“I don’t know if many of us have had time to even process it,” added Sen. Chris Coons (D-Del.).
Caucus meetings are done by conference call. No one knows when Congress will come back for business as usual.
Aides worry about logistics and try to virtually staff their bosses, setting up Skype studios to do TV hits. Some TV stations aren’t even letting guests inside; Hawley’s outdoor hit on Fox News last week was punctuated by bird chirps piercing the air.
Senators work the phone for hours as they deal with a flood of interest in small business grants and loans, cut deals for medical supplies and call each other to commiserate and try and plan the next round of trillion-dollar spending.
“We’re really busy,” said Sen. Rob Portman (R-Ohio), who’s helping broker deals for more supplies and trying to relax restrictions on new testing in his state and tariffs on goods needed during the pandemic.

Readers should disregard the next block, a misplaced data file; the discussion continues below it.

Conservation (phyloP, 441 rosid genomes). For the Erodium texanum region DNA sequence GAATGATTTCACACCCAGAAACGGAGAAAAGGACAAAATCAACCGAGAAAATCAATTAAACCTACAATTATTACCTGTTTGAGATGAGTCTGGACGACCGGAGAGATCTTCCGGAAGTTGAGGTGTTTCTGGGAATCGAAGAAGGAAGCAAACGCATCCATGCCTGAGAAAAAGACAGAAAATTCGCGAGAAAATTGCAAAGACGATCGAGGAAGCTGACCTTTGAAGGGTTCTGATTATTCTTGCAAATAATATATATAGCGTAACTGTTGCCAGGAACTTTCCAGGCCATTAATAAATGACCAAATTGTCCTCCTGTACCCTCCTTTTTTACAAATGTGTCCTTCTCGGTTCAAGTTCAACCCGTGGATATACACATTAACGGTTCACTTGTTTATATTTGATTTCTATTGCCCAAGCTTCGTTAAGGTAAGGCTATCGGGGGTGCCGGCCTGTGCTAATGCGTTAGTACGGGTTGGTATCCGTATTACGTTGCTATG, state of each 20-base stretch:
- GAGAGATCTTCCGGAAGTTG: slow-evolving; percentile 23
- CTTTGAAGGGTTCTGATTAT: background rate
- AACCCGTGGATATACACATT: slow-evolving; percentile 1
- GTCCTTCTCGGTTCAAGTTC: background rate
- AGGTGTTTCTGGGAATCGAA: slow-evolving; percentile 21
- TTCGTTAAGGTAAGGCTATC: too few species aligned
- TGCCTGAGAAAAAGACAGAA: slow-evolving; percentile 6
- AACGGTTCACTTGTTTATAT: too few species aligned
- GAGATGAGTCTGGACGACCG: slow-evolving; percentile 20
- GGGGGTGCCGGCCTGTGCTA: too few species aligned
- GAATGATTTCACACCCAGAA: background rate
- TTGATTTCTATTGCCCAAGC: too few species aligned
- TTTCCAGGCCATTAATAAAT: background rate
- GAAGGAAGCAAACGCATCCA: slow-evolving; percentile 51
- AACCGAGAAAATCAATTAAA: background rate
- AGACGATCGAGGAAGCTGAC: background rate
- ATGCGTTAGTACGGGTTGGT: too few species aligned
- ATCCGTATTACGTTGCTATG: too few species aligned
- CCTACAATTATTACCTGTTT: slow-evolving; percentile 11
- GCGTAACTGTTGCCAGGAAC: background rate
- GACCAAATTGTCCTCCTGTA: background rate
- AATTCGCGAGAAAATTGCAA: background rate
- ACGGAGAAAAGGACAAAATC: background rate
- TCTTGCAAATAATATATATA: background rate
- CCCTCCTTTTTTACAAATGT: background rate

“No possible way would I have imagined my making calls to federal officials on a Saturday in spring trying to get more guidance so that our companies can make protective gear,” said Sen. Ron Wyden (D-Ore.).
Sen. Lamar Alexander (R-Tenn.) has served three terms in the Senate and two terms as governor and done stints as a Cabinet secretary and university president. But he doesn’t have the luxury of easing into retirement at the end of the year as he finds himself in the middle of what he calls a “fascinating moment,” if also a dire one.
“I’ve been on the phone until my neck hurts,” Alexander said. “I find myself sort of exhausted at the end of the day from the phone calls and the discussions I’m having about the present and what comes next.”